"KEEP BUSTIN'."

Posts Tagged ‘Bolo Yeung’

Tiger Claws II / Tiger Claws III

Wednesday, May 4th, 2022

TIGER CLAWS II (1996) starts with part I’s Tiger Claw kung fu serial killer Chong (Bolo Yeung) in jail, and ends with him on another astral plane. During that same period the quality of the movie takes a similar journey, going from very promising to something else entirely.

Chong is sitting cross-legged on the floor of his cell when a shithead cop comes in and asks “Who’s the gorilla?” Hearing that Chong has just finished a 9 month psych evaluation and will plead insanity tomorrow, the cop (who didn’t even know who the guy was) insists “He’s not crazy!” and goes into the cell to “teach him some manners” by hitting him with a club and yelling at him.

(I do totally believe this part actually.)

Chong sits and meditates, ignoring him at first, then casually taking the club from him. Unfortunately he doesn’t do anything with it.

Meanwhile our boy Tarek (Jalal Merhi) is busting a gloriously-ponytailed arms dealer named Victor (Evan Lurie, DOUBLE IMPACT, MARTIAL LAW II, AMERICAN KICKBOXER 2). There are fiery explosions, he gets his man, but his partner dies, and while he’s distracted some guys in a white van free Victor. (read the rest of this shit…)

Tiger Claws

Thursday, April 21st, 2022

TIGER CLAWS (1991) is the second film starring the Canadian Dragon (I made that name up) Jalal Merhi. After filming BLACK PEARL, a.k.a. FEARLESS TIGER, he brought along some of his cast and writer J. Stephen Maunder, hooked up with Shapiro-Glickenhaus, and kicked off Film One Productions, which produced 19 movies between 1991 and 2015, almost all of them starring or directed by Merhi.

For this first film, crucially, they hired Canadian TV director Kelly Makin, making his feature film debut. He would soon make a bigger mark directing filmed segments for The Kids in the Hall, and later their movie BRAIN CANDY. I’m guessing he’s the reason TIGER CLAWS has more wit and style than many comparable DTV action movies of the era (including this film’s sequels).

Even more crucially, Merhi was able to co-star with Cynthia Rothrock. She’d already made her mark in Hong Kong with YES, MADAM!, etc., and in the west with NO RETREAT NO SURRENDER 2, CHINA O’BRIEN I and II, the first MARTIAL LAW and even FAST GETAWAY, so I hope he realized how lucky he was to share the lead with her. (read the rest of this shit…)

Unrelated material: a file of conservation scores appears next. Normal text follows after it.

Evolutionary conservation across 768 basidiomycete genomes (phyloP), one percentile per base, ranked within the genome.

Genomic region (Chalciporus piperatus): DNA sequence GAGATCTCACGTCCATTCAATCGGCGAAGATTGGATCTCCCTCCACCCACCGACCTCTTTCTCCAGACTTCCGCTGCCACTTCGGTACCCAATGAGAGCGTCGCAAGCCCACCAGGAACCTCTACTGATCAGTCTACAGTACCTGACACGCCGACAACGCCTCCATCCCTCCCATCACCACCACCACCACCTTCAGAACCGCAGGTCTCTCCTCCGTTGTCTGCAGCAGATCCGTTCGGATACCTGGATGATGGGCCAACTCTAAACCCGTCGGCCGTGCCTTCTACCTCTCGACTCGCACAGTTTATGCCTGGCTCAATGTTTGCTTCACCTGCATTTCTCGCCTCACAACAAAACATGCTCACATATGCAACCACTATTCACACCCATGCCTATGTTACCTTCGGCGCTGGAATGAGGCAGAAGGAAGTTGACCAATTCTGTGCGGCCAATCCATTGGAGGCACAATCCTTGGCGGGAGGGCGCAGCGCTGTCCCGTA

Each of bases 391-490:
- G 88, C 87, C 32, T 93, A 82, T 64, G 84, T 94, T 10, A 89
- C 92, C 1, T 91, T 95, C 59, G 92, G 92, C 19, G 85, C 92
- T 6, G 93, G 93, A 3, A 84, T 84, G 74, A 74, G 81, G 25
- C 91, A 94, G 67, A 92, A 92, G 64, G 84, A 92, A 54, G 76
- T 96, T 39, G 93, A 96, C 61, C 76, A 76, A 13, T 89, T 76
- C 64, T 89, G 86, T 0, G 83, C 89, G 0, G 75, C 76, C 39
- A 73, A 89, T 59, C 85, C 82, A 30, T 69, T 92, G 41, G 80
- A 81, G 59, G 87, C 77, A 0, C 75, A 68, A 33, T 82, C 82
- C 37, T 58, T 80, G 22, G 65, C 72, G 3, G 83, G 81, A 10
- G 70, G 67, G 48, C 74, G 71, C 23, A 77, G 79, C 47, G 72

Breathing Fire

Friday, April 1st, 2022

“Listen, Annie’s parents were killed for a piece of plastic pizza. I want you guys to just stay home and not get hurt.”


If you’re like me, you’re very excited for Michelle Yeoh’s new movie EVERYTHING EVERYWHERE ALL AT ONCE, which is in a platform release right now in the U.S. (I’m gonna see it tomorrow, some cities are getting it next Friday). And if you know about that movie you may also know it co-stars Ke Huy Quan, formerly known as Jonathan Ke Quan. He’s a superstar to anyone who was a kid in the ’80s, because he played Short Round in INDIANA JONES AND THE TEMPLE OF DOOM and Data in THE GOONIES. But after that he worked more sporadically than he wanted. He’s American, born in Vietnam, but he did a few movies in Taiwan, Japan and Hong Kong, while his most prominent Hollywood roles were a season of Head of the Class and a small part in ENCINO MAN.

He left the business in the early 2000s, but the success of CRAZY RICH ASIANS inspired him to try again, and right away he got to play Michelle Yeoh’s husband! Good for him. His return inspired me to finally check out a movie I’d been curious about for years, BREATHING FIRE (1991), because it’s his only previous English language martial arts movie, and very much the kind of chintzy low budget b-movie I enjoy. Atrocious dialogue and acting, convoluted-to-nonsensical story, but lots of laughs, training montages and pretty cool Hong Kong style fights. A fun time. To give you an idea, the DVD I rented was a double feature with a dubbed Bruce Li vehicle called EDGE OF FURY, and the cover pretends like Bolo Yeung (who plays one of the bad guys and is credited as “Bolo Young”) is the star. (read the rest of this shit…)

Double Impact (30th Anniversary Review)

Monday, August 9th, 2021

“All right, you want some real action, tough guys? Let’s do it.”

August 9, 1991

While the summer was dominated by the expensive studio action spectacles TERMINATOR 2 and POINT BREAK, there were plenty of solid action movies made with a little less money and a different type of star power. Case in point: Jean-Claude Van Damme was in the process of rising from the new Cannon Films guy to household name. By this point he had starred in BLOODSPORT, CYBORG, KICKBOXER, LIONHEART and DEATH WARRANT. The latter two had been his largest, with budgets of about $6 million each. This one jumped up to $15 million.

It was worth paying more for this gimmick: Van Damme plays twins. Originally conceived as an adaptation Alexandre Dumas’ The Corsican Brothers, it’s a story about brothers separated at six months old and reuniting at 25 to avenge the murder of their parents. (read the rest of this shit…)

The Boxer’s Omen

Wednesday, November 5th, 2014

tn_boxersomenTHE BOXER’S OMEN is one of these movies I’ve had recommended to me for years but for some reason never listened. I guess everybody just talked about how FUCKIN CRAZY it was, and I like FUCKIN CRAZY but sometimes a man needs more. For example (HERESY ALERT this paragraph) I couldn’t get into that beloved Japanese freakout available from Criterion, HOUSE or HAUSU. It is indeed unique and goofy and graphically fun, but feature length? I think that’s the ultimate example of a movie that if I stumbled across it on TV at 2 am and had never heard of it it would seem like the greatest achievement in the history of cinema, but when I intentionally sit down to watch it as a real movie I have a hard time getting through it.